Step 1 is a monster. There’s nothing like it. It could easily be said that no test requires more study, has more influence, demands more hours of preparation or creates more anxiety disorders. That being the case, there is great deal of resources and information dedicated to helping medical students learn what they need to in order to do well on it.
With all the information that’s out there and available, however, it can be difficult to determine what’s valuable, and how to apply it to yourself and your own studies in order to be effective. Bearing that in mind, we thought that it would be a good idea to talk to students who have done exceptionally well on Step 1 and simply ask them how they did it. What better source of information could there be on Step 1 and how to succeed than those who have actually done it? Seems legit, right? We think so. This series in our blog, Crush Step 1 With:, highlights students from all over who have achieved higher than a 245 on Step 1, and helps break down how they were able to do it. Straight from the horse’s mouth, as they say. The reality is that there is no magic bullet for Step 1 because everybody is unique, but through this series we hope to be able to help you find that something that works for you. Enjoy!
Where are you from and what school did you go to?
I’m originally from South Jordan Utah, but I came down to Texas to go to school at UT Southwestern
What residency are you planning on going into?
I’m not entirely sure. I’m just wrapping up third year though, so I’m starting to feel the pressure! Right now, I’m considering ophthalmology.
When did you start to get serious about Step 1 preparation?
I didn’t get serious until my dedicated study time (we had six weeks of dedicated), but I did do a little bit of studying during spring break of my second year. We had two weeks of spring break and I studied during one of those weeks for a couple hours per day.
How did you juggle coursework with Step 1 studying?
I didn’t do any studying for Step until dedicated, so there was no juggling. I focused really hard on my coursework during that time and I feel like that ultimately did help prepare me for Step 1 to a degree.
What resources did you use for your Step 1 prep/how were you able to use them to effective?
I tend to be a very organized person, so the first thing that I did was create a solid schedule. I’ll talk more about that in a second, but I used FA, UWorld, Pathoma and Anki decks. I was able to fit in three passes of FA, all the UWorld questions once, and two passes of Pathoma. The reason that I started during spring break and ultimately did so many passes of the material is because my first pass of anything is basically worthless. For me, the first pass of any material is just to set the tone before I can start effectively learning. What I did during spring break was basically just to prime the pump. During dedicated I had a specific routine where each day I had chapters of FA and Pathoma scheduled to get through, as well as a number of UWorld questions. The first half of my dedicated time was more geared toward Pathoma and FA, while the second half was more focused on UWorld and questions. During the first three weeks, I probably did between 20 and 40 questions per day, and by the end I was doing about 120 per day. The other thing that I did was that as I was studying, I would make flashcards on Anki and at night I would study those flashcards, as well as any that I made previously. I would also spend about an hour each morning reviewing flashcards, especially pharmacology and drugs, to get the day started. I also forgot to mention that during spring break I did make flashcards of every drug in FA that I used during dedicated. This schedule ultimately worked out well for me, but it was pretty heavy. I studied every day from 6am to dinner, then after dinner until 10pm. I did that Monday through Saturday and took Sundays off. I’ll be honest, it was miserable and I hated it, haha!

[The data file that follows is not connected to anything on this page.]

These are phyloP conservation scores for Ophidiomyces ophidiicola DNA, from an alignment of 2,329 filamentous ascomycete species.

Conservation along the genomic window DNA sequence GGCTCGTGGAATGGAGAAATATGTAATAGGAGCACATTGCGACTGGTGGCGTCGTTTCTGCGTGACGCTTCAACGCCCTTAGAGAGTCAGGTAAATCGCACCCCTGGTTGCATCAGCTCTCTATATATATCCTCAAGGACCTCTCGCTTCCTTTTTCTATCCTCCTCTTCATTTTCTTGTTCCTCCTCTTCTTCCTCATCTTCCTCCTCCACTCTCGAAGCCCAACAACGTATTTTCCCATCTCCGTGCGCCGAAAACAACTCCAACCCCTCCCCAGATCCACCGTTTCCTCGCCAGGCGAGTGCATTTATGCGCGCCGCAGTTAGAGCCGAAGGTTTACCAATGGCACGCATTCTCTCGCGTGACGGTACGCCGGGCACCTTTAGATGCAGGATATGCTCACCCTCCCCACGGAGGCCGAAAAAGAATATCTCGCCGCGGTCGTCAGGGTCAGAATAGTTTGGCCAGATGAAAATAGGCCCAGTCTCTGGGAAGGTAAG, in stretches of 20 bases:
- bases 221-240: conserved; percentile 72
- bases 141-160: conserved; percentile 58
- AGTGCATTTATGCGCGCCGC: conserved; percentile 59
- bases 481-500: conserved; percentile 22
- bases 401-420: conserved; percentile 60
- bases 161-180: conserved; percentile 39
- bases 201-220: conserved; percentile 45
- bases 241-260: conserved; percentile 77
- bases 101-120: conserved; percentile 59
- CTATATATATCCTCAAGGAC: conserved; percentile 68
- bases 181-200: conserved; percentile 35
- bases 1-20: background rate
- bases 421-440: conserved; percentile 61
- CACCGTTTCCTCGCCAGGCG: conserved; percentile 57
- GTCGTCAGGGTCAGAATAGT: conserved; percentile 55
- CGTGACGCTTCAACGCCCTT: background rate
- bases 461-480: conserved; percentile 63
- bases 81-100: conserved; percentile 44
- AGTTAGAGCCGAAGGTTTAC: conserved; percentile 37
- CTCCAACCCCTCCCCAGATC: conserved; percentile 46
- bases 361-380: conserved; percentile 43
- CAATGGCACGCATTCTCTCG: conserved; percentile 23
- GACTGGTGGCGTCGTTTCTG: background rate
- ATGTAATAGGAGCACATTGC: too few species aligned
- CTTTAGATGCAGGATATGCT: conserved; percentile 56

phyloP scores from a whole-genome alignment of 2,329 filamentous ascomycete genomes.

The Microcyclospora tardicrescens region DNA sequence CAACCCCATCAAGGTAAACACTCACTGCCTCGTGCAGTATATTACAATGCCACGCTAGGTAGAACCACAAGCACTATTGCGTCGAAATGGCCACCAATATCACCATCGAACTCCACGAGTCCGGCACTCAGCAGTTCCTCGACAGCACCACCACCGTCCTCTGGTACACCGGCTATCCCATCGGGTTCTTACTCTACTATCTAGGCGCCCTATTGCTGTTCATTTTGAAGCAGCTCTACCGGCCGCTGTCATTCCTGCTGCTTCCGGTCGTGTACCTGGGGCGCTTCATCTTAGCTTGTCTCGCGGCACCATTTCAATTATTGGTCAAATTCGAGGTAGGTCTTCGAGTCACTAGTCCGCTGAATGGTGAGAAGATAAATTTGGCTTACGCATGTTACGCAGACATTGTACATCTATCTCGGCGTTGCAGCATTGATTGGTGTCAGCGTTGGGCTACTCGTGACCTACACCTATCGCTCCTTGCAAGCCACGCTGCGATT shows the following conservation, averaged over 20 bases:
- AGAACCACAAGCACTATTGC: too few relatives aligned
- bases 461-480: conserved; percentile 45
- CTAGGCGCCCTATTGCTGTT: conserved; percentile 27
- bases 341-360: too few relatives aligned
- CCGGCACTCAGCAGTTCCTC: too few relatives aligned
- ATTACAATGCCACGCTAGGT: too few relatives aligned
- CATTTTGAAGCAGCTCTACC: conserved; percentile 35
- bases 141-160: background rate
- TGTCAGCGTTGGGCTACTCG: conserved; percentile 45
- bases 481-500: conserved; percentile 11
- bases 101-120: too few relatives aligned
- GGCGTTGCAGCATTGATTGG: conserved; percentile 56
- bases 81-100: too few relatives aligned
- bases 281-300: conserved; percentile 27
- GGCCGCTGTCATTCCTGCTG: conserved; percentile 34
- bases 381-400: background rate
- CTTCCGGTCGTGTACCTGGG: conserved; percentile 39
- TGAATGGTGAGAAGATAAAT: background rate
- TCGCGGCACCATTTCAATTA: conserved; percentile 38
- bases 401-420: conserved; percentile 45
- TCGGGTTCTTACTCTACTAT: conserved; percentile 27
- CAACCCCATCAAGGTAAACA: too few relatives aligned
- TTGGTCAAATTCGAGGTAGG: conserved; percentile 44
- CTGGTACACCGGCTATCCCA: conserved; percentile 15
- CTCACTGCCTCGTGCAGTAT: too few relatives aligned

What advice would you give to a student starting medical school about preparing for Step 1?
Find something that motivates you and draw strength from it! For me, it was my family. I’ve got a wife and three kids that are counting on me and have come along for the miserable ride that is medical school, so it’s been important to me to do exceptionally well so that I can get where I want to be and take care of my family. My family is extremely important to me and motivate me a lot.
Step 1 is obviously extremely important, but you have a life and you need to find a way to enjoy it. Don’t kill yourself preparing for Step 1! It’s easy to get carried away with studying, especially with all the stress associated with med school and Step 1, but it’s extremely important to be able to keep things in perspective and find time to enjoy things.
Try not to become too cynical/jaded during medical school. It’s easy to let happen because med school is brutal and terrible, especially leading up to Step 1 and then during rotations, but try to stay positive. That positive attitude will ultimately help you be more effective.
What are you watching on Netflix?
We’re actually more movie watchers than anything else. We most recently re-watched the second Avengers movie.
What is your favorite restaurant?
I love Mexican food. Anything Mexican food! Texas has been great for that.
If you hadn’t gone into medicine, what would you have done?
I know it’s cliché, but I never really considered anything else. I was a scrub tech before medical school and I fell in love with medicine there. This is just what I’ve always wanted to do.
Thanks, Nick! Good luck moving forward!